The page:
Increased gut permeability in cancer cachexia: mechanisms and clinical relevance
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Laure B. Bindels1, Audrey M. Neyrinck1, Audrey Loumaye2, Emilie Catry1, Hannah Walgrave1, Claire Cherbuy3, Sophie Leclercq1,4, Matthias Van Hul1,5, Hubert Plovier1,5, Barbara Pachikian1, Luis G. Bermúdez-Humarán3, Philippe Langella3, Patrice D. Cani1,5, Jean-Paul Thissen2 and Nathalie M. Delzenne1
1Metabolism and Nutrition Research Group, Louvain Drug Research Institute, Université Catholique de Louvain, Brussels, Belgium
2Endocrinology, Diabetology and Nutrition Department, Institut de Recherches Expérimentales et Cliniques, Université Catholique de Louvain, Cliniques Universitaires Saint-Luc, Brussels, Belgium
3Micalis Institute, INRA, AgroParisTech, Université Paris-Saclay, Jouy-en-Josas, France
4Pôle Clinique, Psychiatrie, Institute of Neuroscience, Université Catholique de Louvain, Brussels, Belgium
5Walloon Excellence in Life Sciences and BIOtechnology (WELBIO), Louvain Drug Research Institute, Université Catholique de Louvain, Brussels, Belgium
Laure B. Bindels, email: firstname.lastname@example.org
Nathalie M. Delzenne, email: email@example.com
Keywords: cancer cachexia; gut barrier function; gut dysbiosis; lipopolysaccharide-binding protein; Enterobacteriaceae
Received: December 15, 2017 Accepted: February 26, 2018 Published: April 06, 2018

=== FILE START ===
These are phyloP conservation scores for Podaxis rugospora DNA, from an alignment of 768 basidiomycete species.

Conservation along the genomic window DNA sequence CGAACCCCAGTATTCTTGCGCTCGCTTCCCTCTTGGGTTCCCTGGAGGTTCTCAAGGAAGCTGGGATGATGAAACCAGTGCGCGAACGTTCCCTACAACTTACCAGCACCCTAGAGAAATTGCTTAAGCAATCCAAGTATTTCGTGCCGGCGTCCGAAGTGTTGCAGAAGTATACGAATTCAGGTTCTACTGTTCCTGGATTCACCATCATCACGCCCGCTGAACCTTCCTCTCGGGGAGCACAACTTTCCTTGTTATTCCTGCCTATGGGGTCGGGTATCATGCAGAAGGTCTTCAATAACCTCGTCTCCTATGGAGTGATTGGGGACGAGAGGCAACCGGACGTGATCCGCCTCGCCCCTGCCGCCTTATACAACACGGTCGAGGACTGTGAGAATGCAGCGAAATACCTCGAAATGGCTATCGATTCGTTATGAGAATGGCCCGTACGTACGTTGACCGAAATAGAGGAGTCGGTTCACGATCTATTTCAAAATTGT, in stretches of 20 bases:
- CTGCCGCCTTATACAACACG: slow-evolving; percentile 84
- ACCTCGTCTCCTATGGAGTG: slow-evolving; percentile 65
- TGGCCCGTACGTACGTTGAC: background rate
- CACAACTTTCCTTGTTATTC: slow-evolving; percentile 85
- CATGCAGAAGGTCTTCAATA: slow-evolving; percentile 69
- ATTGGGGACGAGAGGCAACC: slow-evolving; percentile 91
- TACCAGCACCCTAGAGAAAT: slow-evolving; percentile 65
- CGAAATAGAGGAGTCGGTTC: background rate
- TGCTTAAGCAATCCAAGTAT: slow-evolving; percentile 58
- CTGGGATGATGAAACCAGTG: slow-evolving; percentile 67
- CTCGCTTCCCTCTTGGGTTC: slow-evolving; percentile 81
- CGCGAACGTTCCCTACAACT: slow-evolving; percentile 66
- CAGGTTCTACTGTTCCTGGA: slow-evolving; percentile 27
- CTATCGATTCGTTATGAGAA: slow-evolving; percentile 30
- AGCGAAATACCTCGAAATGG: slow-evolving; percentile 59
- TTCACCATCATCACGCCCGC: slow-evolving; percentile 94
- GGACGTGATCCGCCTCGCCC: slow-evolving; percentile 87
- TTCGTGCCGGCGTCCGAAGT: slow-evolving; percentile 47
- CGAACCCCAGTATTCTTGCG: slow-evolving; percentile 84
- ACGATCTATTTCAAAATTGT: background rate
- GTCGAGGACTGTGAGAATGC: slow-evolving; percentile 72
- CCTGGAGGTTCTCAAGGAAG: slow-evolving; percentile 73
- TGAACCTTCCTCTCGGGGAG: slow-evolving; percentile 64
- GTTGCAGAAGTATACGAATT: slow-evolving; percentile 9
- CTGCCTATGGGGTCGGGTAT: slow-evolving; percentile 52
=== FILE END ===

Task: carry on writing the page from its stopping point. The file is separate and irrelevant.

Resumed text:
Intestinal disorders often occur in cancer patients, in association with body weight loss, and this alteration is commonly attributed to the chemotherapy. Here, using a mouse model of cancer cachexia induced by ectopic transplantation of C26 cancer cells, we discovered a profound alteration in the gut functions (gut permeability, epithelial turnover, gut immunity, microbial dysbiosis) independently of any chemotherapy. These alterations occurred independently of anorexia and were driven by interleukin 6. Gut dysfunction was found to be resistant to treatments with an anti-inflammatory bacterium (Faecalibacterium prausnitzii) or with gut peptides involved in intestinal cell renewal (teduglutide, a glucagon-like peptide 2 analogue). The translational value of our findings was evaluated in 152 colorectal and lung cancer patients with or without cachexia. The serum level of the lipopolysaccharide-binding protein, often presented as a reflection of the bacterial antigen load, was not only increased in cachectic mice and cancer patients, but also strongly correlated with the serum IL-6 level and predictive of death and cachexia occurrence in these patients. Altogether, our data highlight profound alterations of the intestinal homeostasis in cancer cachexia occurring independently of any chemotherapy and food intake reduction, with potential relevance in humans. In addition, we point out the lipopolysaccharide-binding protein as a new biomarker of cancer cachexia related to gut dysbiosis.
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